Some bugs are big. Really big. Others are astonishing for different reasons. Maybe they're freakishly strong, like the dung beetle pictured here. Maybe they're extremely venomous. Or maybe they're the most hideous things you've ever seen.
Click through to see some of the world's freakiest insects.
The bullet ant's bite is ranked on the Schmidt Sting Pain Index as the most painful sting of any insect in the world. In fact, victims say it feels like being shot -- hence, its name.
Bullet ants grow up to an inch long and live in rainforests from Nicaragua to Paraguay. They drop from trees onto their prey, unleashing their ferocious bite. Oddly, they do offer a bit of warning: the ants let out an audible shriek before they sting.
Brazil's Satere-Mawe tribe uses the ants in an initiation ceremony for boys becoming warriors. Hundreds of the ants are placed into a long glove made from leaves, which the boy must wear for 10 minutes. His hand and arm eventually become paralyzed from the horrific stings. Because of the venom now in his system, the boy will twitch or shake for days after the ceremony.
As if this didn't sound arduous enough, he must then go through this ritual 20 time -- yes, 20 -- before officially being declared a warrior.
Brazilian Wandering Spider
The Brazilian wandering spider is the world's most venomous spider. Its venom contains a dangerous neurotoxin that causes breathing problems and paralysis, which can lead to asphyxiation and, ultimately, death.
Found in rainforests in South and Central America, the spiders scamper across the jungle floor at night and hunker down in termite mounds or other dark, moist hideaways by day.
In an unusual twist, this spider's bites can cause priapism in males, or erections that last for hours or days and can eventually lead to impotence.
The dung beetle might not be one of the largest insects in the world, but what the dung beetle lacks in size -- it only measures about 1 inch long -- it makes up for in strength. A typical dung beetle can move objects more the 1,400 times its weight. Found in all continents except Antarctica, the dung beetle feeds almost exclusively on feces.
Known for its searing sting and grotesque egg-laying habits, the tarantula hawk is a type of spider wasp that hunts tarantulas to use as hosts and food for its larvae. The wasp can grow up to 2 inches long, with stingers measuring one-third of an inch.
Once it has spied a tarantula, the wasp's hooked claws allow it to latch onto, wrestle with and overcome its prey, paralyzing it with its sting. The wasp then drags the spider to its nest and lays an egg on the spider's stomach.
This wasp larva hatches and feeds on the tarantula's abdomen, keeping the spider alive as long as possible. After several weeks of feeding, the fully grown wasp emerges from the tarantula's stomach.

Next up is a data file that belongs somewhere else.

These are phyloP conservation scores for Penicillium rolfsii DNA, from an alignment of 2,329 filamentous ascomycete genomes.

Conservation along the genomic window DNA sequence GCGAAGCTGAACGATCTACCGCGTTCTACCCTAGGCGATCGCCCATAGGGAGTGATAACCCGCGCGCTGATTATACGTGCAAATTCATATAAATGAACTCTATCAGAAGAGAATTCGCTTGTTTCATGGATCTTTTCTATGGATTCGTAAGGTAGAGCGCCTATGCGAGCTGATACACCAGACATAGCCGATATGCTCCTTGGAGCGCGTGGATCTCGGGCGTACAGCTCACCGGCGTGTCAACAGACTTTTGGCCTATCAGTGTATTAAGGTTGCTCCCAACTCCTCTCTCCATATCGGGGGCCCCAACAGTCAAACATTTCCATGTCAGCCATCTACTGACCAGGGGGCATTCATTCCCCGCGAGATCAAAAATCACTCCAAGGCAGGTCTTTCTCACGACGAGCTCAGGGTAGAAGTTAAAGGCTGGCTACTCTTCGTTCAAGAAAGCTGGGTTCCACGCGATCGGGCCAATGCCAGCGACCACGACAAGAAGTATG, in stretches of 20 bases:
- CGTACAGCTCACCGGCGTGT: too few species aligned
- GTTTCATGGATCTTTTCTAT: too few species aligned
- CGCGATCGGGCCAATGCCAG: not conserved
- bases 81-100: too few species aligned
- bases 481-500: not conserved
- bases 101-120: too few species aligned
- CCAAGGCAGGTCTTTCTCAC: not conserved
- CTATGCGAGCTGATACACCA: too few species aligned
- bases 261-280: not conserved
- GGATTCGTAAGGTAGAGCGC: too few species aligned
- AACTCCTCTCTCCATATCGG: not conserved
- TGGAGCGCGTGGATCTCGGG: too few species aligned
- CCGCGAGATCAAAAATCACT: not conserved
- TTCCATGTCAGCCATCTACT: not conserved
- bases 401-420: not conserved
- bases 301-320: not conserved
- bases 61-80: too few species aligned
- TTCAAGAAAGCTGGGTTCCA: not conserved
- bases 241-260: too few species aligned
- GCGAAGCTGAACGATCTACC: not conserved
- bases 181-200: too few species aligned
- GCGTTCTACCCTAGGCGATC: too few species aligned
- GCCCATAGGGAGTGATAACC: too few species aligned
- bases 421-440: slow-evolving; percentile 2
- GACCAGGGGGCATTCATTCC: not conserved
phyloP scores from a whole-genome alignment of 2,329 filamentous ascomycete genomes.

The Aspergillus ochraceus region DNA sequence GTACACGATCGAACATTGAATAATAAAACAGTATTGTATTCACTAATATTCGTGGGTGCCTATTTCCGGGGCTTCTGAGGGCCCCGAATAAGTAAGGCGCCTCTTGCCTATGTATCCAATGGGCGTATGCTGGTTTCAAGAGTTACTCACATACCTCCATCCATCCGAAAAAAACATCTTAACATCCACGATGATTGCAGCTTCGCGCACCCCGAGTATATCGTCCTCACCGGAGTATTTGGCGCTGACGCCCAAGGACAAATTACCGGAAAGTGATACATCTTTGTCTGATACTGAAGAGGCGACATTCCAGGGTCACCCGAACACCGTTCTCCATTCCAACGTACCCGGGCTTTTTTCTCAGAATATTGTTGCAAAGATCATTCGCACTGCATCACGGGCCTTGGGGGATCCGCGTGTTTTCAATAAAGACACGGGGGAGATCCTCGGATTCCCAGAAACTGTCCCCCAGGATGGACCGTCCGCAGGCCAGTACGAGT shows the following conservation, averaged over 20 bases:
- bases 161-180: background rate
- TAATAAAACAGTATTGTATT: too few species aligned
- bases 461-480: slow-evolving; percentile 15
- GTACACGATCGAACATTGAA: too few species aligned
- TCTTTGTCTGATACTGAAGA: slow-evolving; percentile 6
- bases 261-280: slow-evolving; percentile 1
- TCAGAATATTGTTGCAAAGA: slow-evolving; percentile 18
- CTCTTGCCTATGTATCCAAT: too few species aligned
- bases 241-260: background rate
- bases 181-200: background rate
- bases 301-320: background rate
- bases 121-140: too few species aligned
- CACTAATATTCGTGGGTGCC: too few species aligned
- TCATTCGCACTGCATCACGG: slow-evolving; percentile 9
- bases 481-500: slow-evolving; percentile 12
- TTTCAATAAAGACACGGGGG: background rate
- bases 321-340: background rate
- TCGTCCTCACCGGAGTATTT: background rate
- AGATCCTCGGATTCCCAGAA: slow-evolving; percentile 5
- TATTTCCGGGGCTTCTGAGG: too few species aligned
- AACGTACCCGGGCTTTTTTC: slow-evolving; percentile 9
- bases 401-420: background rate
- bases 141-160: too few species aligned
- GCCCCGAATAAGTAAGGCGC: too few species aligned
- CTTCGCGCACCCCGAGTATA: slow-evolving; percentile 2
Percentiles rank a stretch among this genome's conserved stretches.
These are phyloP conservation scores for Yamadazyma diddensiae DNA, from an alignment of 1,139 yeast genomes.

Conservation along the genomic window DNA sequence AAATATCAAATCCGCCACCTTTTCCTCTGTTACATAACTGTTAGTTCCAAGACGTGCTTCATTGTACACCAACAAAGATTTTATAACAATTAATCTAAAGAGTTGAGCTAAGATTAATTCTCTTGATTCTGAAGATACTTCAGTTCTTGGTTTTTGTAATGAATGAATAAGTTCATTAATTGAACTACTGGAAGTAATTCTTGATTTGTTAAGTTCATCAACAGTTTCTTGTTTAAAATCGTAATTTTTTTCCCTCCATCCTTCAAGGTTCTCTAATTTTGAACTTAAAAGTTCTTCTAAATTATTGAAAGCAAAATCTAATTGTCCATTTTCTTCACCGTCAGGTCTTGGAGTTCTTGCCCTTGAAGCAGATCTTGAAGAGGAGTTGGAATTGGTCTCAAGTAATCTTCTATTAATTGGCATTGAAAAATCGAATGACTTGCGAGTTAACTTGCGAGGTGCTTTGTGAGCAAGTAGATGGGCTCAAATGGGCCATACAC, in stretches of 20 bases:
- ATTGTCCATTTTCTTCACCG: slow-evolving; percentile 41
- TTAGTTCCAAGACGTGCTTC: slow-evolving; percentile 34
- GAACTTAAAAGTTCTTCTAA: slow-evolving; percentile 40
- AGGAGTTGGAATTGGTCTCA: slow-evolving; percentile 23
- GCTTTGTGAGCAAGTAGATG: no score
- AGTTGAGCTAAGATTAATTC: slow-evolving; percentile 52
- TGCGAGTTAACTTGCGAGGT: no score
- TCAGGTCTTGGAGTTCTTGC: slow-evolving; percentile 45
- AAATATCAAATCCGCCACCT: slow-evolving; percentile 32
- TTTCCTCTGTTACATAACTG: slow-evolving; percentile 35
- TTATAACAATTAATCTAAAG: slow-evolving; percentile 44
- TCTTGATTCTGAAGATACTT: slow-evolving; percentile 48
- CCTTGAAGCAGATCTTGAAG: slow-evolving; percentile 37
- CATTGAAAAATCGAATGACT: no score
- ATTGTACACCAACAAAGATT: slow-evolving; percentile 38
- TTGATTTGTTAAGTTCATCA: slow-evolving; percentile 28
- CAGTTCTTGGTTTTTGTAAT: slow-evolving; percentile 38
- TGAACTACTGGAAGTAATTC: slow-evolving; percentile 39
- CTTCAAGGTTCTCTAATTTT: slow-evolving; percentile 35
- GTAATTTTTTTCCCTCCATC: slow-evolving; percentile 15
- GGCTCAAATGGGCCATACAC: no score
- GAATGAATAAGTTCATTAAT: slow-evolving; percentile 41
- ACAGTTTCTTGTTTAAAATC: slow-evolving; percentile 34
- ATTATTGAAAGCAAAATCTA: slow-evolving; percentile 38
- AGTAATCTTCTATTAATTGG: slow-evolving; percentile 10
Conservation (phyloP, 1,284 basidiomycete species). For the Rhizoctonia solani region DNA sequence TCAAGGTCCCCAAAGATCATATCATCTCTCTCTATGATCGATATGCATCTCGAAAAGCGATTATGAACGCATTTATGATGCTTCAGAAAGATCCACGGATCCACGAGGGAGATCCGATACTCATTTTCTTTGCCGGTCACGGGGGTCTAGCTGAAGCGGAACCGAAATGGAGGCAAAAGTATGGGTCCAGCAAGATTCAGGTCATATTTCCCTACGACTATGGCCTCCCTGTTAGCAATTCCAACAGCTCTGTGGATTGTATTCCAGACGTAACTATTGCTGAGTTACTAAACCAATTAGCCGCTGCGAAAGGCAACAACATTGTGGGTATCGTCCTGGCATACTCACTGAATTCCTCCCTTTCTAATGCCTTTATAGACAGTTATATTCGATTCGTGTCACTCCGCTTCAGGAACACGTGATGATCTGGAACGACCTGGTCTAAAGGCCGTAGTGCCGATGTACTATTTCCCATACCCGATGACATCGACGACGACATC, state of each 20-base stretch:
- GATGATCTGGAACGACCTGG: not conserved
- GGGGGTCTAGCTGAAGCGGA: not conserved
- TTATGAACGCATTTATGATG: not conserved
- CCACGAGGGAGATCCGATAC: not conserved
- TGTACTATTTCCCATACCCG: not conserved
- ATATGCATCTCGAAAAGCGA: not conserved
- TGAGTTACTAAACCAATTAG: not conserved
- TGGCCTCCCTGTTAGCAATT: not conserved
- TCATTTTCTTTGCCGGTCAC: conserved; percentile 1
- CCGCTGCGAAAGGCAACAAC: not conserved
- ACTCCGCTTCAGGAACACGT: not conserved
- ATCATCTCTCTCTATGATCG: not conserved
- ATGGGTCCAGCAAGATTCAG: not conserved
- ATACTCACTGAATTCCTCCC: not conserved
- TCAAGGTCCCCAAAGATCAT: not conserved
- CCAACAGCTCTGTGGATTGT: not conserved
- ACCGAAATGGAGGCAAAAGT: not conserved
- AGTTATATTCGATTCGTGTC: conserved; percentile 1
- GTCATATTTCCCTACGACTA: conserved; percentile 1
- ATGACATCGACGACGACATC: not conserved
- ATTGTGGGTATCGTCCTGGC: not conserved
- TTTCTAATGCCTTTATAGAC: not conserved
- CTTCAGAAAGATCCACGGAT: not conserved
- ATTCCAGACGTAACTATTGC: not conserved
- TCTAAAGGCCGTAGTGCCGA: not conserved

The tarantula hawk's sting is considered one of the most painful in the world, second only to the bullet ant.
While most people consider mosquitos to be no more than a mere nuisance, these wispy creatures actually rank as the world's deadliest animal, responsible for millions of human deaths every year.
Mosquitos spread a variety of deadly illnesses to humans while not being susceptible themselves. These include yellow fever, West Nile virus, encephalitis, dengue fever and malaria.
In case you ever had doubts, it's best to keep your mosquito repellent within arm's reach.
Thought to be extinct for 80 years, the tree lobster was recently rediscovered clinging to a remote rock in the South Pacific, some 500 feet above water. The 24 tree lobsters found on the rock had congregated around the lone plant that had survived on the tiny island.
No one can definitively say how the creatures got to the rock. Scientists brought four of them to a breeding program that could help ensure the survival of the species. Two of the bugs died in captivity, but the other two, affectionately known as Adam and Eve, went on to successfully reproduce 30 eggs. Tree lobsters can grow up to a whopping 7 inches long.
Charming tree lobster fact: a male tree lobster will sleep with three of its six legs draped protectively over a female.
Japanese Giant Hornet
Measuring 1.5 inches long with a wingspan up to 2.5 inches, the Japanese giant hornet might appear to be a typical, if large, bee. But looks can be deceiving. This hornet ranks as Japan's most deadly animal, killing 40 people per year with its venomous sting.
Next: The World's Biggest Bugs
Devil's Flower Mantis
One of nature's greatest masters of disguise, the devil's flower mantis owes its fame in part to its stunning ability to mimic the look of a flower, and to being one of the largest and rarest mantis species in the world. Known as the "king of all mantids," it typically grows to between 4 and 5 inches long. It's native to several African countries, including Kenya, Uganda, Somalia, Ethiopia and Tanzania.
Collectors of rare insects covet the devil's flower and pay hundreds of dollars to obtain one, making it one of the most sought-after species in the mantid world.